Sorting and separation of microparticles by surface properties using liquid crystal-enabled electro-osmosis


Sorting and separation of microparticles is a challenging problem of interdisciplinary nature. Existing technologies can differentiate microparticles by their bulk properties, such as size, density, electric polarisability, etc. The next level of challenge is to separate particles that show identical bulk properties and differ only in subtle surface features, such as functionalisation with ligands. In this work, we propose a technique to sort and separate particles and fluid droplets that differ in surface properties. As a dispersive medium, we use a nematic liquid crystal (LC) rather than an isotropic fluid, which allows us to amplify the difference in surface properties through distinct perturbations of LC order around the dispersed particles. The particles are placed in an LC cell with spatially distorted molecular orientation subject to an alternating current electric field. The gradients of the molecular orientation perform two functions. First, elastic interactions between these pre-imposed gradients and distortions around the particles separate the particles with different surface properties in space. Second, these pre-imposed patterns create electro-osmotic flows powered by the electric field that transport the sorted particles to different locations thus separating them. The demonstrated unique sorting and separation capability opens opportunities in lab-on-a-chip, cell sorting and bio-sensing applications.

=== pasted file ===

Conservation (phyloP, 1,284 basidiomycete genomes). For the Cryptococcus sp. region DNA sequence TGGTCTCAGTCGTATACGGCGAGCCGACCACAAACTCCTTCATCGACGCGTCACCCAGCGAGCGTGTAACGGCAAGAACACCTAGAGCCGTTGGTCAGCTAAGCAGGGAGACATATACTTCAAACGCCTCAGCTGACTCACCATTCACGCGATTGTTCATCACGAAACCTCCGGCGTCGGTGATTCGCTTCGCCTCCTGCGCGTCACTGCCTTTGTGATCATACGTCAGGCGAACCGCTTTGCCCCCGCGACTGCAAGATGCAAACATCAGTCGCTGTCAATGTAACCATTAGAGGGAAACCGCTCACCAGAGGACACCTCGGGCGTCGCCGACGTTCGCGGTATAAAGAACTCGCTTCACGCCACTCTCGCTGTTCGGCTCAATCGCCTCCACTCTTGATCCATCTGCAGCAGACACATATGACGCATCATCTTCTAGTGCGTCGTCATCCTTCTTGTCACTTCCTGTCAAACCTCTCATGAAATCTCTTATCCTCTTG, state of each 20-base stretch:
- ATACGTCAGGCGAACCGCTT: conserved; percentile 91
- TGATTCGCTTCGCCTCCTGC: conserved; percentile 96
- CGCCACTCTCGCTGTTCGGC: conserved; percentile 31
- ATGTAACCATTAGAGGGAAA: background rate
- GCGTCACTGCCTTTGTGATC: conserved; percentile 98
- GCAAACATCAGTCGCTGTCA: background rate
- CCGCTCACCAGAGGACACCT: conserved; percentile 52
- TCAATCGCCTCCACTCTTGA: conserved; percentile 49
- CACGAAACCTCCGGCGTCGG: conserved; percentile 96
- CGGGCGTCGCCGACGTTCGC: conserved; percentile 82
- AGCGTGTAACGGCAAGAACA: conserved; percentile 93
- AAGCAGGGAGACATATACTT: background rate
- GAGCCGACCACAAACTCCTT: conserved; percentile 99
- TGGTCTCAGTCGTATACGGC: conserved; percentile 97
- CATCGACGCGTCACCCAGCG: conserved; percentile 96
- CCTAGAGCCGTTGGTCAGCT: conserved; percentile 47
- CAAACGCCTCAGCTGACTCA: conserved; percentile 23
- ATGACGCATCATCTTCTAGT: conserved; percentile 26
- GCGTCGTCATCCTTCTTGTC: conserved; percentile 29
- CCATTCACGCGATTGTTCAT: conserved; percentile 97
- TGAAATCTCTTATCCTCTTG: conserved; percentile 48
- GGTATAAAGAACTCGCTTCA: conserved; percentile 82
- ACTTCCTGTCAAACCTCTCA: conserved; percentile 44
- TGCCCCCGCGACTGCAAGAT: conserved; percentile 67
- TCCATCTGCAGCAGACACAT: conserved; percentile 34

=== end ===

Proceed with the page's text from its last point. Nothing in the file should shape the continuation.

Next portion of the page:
Publication Title

Liquid Crystals